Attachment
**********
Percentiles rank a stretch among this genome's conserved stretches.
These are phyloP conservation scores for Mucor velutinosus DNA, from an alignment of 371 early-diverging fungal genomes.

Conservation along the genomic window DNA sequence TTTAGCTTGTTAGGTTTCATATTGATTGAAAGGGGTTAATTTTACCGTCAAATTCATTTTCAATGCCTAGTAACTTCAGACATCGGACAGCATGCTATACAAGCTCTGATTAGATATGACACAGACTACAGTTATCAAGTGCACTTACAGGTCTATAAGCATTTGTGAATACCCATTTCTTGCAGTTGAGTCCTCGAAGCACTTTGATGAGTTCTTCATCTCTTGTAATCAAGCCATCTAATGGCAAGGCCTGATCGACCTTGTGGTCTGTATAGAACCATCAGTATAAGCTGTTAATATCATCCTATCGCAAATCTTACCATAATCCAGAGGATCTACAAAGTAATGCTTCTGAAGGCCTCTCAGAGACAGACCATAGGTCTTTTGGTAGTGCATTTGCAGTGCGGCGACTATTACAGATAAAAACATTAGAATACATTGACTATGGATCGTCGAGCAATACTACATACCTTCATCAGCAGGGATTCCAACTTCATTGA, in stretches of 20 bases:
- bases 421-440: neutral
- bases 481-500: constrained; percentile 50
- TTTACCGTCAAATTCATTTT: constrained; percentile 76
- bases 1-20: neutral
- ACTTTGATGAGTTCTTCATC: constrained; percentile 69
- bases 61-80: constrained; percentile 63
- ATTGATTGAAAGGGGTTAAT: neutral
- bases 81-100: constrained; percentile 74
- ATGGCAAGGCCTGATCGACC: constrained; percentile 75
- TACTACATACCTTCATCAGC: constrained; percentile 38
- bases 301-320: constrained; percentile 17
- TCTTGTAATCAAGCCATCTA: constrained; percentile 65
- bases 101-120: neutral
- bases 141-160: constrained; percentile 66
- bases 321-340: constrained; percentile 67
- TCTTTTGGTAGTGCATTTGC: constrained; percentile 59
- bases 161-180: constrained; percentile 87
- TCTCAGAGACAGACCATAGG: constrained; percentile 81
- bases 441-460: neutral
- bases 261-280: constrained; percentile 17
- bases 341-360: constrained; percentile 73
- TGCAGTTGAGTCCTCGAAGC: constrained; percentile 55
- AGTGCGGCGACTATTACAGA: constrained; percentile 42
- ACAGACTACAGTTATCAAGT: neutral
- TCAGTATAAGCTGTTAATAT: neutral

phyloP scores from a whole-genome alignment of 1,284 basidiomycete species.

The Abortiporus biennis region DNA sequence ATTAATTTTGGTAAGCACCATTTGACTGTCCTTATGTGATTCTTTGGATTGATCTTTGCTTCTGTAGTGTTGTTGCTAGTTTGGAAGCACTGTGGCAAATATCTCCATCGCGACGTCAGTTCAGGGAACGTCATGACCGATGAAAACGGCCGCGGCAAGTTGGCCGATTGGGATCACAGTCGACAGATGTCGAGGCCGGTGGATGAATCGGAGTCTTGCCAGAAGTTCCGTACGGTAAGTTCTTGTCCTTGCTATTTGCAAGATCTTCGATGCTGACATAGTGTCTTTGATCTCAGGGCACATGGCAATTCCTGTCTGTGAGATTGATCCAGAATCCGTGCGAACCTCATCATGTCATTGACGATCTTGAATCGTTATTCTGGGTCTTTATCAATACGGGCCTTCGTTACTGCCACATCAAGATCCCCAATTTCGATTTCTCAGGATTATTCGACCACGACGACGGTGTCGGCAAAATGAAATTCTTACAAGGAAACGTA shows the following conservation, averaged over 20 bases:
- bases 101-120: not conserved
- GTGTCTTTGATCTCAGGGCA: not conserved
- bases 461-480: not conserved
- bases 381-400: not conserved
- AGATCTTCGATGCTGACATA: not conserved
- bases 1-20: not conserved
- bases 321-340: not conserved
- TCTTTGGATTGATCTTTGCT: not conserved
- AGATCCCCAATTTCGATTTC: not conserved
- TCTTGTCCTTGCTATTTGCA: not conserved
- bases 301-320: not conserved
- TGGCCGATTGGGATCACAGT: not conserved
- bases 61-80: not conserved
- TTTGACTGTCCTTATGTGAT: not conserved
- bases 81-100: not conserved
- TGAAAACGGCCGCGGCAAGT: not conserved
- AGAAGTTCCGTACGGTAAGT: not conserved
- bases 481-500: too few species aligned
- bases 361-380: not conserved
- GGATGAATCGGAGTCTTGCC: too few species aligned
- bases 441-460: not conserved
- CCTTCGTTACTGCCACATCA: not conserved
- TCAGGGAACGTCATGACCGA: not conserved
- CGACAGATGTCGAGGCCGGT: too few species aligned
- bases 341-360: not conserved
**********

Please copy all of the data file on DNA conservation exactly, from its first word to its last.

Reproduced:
Percentiles rank a stretch among this genome's conserved stretches.
These are phyloP conservation scores for Mucor velutinosus DNA, from an alignment of 371 early-diverging fungal genomes.

Conservation along the genomic window DNA sequence TTTAGCTTGTTAGGTTTCATATTGATTGAAAGGGGTTAATTTTACCGTCAAATTCATTTTCAATGCCTAGTAACTTCAGACATCGGACAGCATGCTATACAAGCTCTGATTAGATATGACACAGACTACAGTTATCAAGTGCACTTACAGGTCTATAAGCATTTGTGAATACCCATTTCTTGCAGTTGAGTCCTCGAAGCACTTTGATGAGTTCTTCATCTCTTGTAATCAAGCCATCTAATGGCAAGGCCTGATCGACCTTGTGGTCTGTATAGAACCATCAGTATAAGCTGTTAATATCATCCTATCGCAAATCTTACCATAATCCAGAGGATCTACAAAGTAATGCTTCTGAAGGCCTCTCAGAGACAGACCATAGGTCTTTTGGTAGTGCATTTGCAGTGCGGCGACTATTACAGATAAAAACATTAGAATACATTGACTATGGATCGTCGAGCAATACTACATACCTTCATCAGCAGGGATTCCAACTTCATTGA, in stretches of 20 bases:
- bases 421-440: neutral
- bases 481-500: constrained; percentile 50
- TTTACCGTCAAATTCATTTT: constrained; percentile 76
- bases 1-20: neutral
- ACTTTGATGAGTTCTTCATC: constrained; percentile 69
- bases 61-80: constrained; percentile 63
- ATTGATTGAAAGGGGTTAAT: neutral
- bases 81-100: constrained; percentile 74
- ATGGCAAGGCCTGATCGACC: constrained; percentile 75
- TACTACATACCTTCATCAGC: constrained; percentile 38
- bases 301-320: constrained; percentile 17
- TCTTGTAATCAAGCCATCTA: constrained; percentile 65
- bases 101-120: neutral
- bases 141-160: constrained; percentile 66
- bases 321-340: constrained; percentile 67
- TCTTTTGGTAGTGCATTTGC: constrained; percentile 59
- bases 161-180: constrained; percentile 87
- TCTCAGAGACAGACCATAGG: constrained; percentile 81
- bases 441-460: neutral
- bases 261-280: constrained; percentile 17
- bases 341-360: constrained; percentile 73
- TGCAGTTGAGTCCTCGAAGC: constrained; percentile 55
- AGTGCGGCGACTATTACAGA: constrained; percentile 42
- ACAGACTACAGTTATCAAGT: neutral
- TCAGTATAAGCTGTTAATAT: neutral

phyloP scores from a whole-genome alignment of 1,284 basidiomycete species.

The Abortiporus biennis region DNA sequence ATTAATTTTGGTAAGCACCATTTGACTGTCCTTATGTGATTCTTTGGATTGATCTTTGCTTCTGTAGTGTTGTTGCTAGTTTGGAAGCACTGTGGCAAATATCTCCATCGCGACGTCAGTTCAGGGAACGTCATGACCGATGAAAACGGCCGCGGCAAGTTGGCCGATTGGGATCACAGTCGACAGATGTCGAGGCCGGTGGATGAATCGGAGTCTTGCCAGAAGTTCCGTACGGTAAGTTCTTGTCCTTGCTATTTGCAAGATCTTCGATGCTGACATAGTGTCTTTGATCTCAGGGCACATGGCAATTCCTGTCTGTGAGATTGATCCAGAATCCGTGCGAACCTCATCATGTCATTGACGATCTTGAATCGTTATTCTGGGTCTTTATCAATACGGGCCTTCGTTACTGCCACATCAAGATCCCCAATTTCGATTTCTCAGGATTATTCGACCACGACGACGGTGTCGGCAAAATGAAATTCTTACAAGGAAACGTA shows the following conservation, averaged over 20 bases:
- bases 101-120: not conserved
- GTGTCTTTGATCTCAGGGCA: not conserved
- bases 461-480: not conserved
- bases 381-400: not conserved
- AGATCTTCGATGCTGACATA: not conserved
- bases 1-20: not conserved
- bases 321-340: not conserved
- TCTTTGGATTGATCTTTGCT: not conserved
- AGATCCCCAATTTCGATTTC: not conserved
- TCTTGTCCTTGCTATTTGCA: not conserved
- bases 301-320: not conserved
- TGGCCGATTGGGATCACAGT: not conserved
- bases 61-80: not conserved
- TTTGACTGTCCTTATGTGAT: not conserved
- bases 81-100: not conserved
- TGAAAACGGCCGCGGCAAGT: not conserved
- AGAAGTTCCGTACGGTAAGT: not conserved
- bases 481-500: too few species aligned
- bases 361-380: not conserved
- GGATGAATCGGAGTCTTGCC: too few species aligned
- bases 441-460: not conserved
- CCTTCGTTACTGCCACATCA: not conserved
- TCAGGGAACGTCATGACCGA: not conserved
- CGACAGATGTCGAGGCCGGT: too few species aligned
- bases 341-360: not conserved